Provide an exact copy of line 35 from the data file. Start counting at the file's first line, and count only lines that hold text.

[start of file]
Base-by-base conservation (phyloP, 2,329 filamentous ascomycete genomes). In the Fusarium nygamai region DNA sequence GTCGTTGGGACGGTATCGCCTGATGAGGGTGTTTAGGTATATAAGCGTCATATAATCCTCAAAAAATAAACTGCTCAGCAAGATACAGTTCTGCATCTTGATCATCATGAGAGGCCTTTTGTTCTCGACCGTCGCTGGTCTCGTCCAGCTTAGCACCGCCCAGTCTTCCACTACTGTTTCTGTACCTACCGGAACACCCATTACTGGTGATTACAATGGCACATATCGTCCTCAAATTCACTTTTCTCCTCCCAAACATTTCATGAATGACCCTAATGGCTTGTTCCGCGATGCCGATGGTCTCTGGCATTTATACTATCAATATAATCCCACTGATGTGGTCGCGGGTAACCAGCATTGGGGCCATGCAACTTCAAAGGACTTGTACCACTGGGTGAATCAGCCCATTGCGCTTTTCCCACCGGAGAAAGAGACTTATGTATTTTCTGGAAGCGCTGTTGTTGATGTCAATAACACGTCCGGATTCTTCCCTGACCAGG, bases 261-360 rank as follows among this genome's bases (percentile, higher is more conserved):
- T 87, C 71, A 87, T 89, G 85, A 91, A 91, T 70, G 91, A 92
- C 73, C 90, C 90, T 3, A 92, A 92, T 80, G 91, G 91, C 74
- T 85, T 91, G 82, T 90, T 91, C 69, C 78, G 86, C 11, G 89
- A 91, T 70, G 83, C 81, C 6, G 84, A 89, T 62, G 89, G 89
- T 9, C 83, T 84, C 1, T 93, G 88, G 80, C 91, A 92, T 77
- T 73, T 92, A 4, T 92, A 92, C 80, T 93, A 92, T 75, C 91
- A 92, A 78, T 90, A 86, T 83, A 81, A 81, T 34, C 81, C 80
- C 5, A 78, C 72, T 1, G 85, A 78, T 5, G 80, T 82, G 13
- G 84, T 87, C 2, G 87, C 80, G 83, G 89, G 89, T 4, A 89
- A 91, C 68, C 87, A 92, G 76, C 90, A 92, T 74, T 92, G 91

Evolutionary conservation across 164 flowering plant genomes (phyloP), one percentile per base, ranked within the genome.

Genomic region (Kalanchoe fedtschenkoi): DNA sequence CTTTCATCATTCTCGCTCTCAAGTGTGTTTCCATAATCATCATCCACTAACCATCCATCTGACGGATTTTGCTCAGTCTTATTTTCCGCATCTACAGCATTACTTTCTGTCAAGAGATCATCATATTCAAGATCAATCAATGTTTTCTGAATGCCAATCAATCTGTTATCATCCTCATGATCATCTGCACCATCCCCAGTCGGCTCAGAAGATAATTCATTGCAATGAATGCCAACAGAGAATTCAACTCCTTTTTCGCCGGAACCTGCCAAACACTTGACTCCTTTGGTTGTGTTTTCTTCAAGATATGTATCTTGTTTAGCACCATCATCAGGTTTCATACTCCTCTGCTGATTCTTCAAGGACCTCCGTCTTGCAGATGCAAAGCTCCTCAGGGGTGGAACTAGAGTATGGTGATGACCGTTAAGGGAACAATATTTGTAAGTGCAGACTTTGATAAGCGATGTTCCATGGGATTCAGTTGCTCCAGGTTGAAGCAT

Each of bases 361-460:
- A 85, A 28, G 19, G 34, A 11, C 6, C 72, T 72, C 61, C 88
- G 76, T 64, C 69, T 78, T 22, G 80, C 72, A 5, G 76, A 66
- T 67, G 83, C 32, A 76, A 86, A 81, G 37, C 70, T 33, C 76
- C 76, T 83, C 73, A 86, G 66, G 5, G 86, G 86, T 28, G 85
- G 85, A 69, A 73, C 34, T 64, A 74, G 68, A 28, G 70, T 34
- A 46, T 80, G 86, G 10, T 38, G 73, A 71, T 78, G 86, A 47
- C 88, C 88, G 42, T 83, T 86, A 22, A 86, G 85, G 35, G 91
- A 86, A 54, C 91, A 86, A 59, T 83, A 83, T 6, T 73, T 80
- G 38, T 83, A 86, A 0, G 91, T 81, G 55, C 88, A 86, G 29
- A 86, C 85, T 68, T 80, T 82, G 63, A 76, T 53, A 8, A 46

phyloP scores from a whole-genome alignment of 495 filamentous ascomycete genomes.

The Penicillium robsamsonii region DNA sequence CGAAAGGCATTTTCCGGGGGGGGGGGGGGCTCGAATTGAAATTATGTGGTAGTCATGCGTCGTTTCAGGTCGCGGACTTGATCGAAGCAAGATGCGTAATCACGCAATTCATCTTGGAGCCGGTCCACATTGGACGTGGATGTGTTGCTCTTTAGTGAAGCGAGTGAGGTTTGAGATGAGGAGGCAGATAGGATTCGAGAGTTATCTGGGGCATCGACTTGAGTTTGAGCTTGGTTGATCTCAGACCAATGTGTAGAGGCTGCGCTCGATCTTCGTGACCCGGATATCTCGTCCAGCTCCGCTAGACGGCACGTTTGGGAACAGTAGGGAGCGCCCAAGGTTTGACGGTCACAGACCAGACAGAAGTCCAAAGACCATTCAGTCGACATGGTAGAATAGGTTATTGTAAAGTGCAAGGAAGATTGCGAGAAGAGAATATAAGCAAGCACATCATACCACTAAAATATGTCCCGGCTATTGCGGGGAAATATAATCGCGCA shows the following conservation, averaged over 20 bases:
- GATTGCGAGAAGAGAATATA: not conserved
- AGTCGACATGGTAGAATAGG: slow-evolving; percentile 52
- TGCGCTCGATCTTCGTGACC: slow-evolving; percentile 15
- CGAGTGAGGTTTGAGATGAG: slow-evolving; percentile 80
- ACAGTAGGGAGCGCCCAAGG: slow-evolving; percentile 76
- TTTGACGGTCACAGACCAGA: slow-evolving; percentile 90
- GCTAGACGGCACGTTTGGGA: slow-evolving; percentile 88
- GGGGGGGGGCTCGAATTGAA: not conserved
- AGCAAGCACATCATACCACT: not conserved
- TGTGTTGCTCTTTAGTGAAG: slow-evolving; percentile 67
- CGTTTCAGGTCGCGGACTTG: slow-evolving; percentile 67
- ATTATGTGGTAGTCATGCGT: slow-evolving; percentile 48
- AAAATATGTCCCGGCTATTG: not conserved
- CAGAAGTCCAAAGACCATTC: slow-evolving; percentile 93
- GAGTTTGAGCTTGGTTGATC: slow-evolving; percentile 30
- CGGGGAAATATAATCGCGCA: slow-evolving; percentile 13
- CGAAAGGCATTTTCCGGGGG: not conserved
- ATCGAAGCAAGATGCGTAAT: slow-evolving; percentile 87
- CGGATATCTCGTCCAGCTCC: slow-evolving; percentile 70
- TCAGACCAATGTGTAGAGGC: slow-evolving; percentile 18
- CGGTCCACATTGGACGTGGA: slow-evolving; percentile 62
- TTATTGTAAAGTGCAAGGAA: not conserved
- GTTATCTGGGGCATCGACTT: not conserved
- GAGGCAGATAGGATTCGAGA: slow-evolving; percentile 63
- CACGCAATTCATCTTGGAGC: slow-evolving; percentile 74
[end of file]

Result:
- AGCAAGCACATCATACCACT: not conserved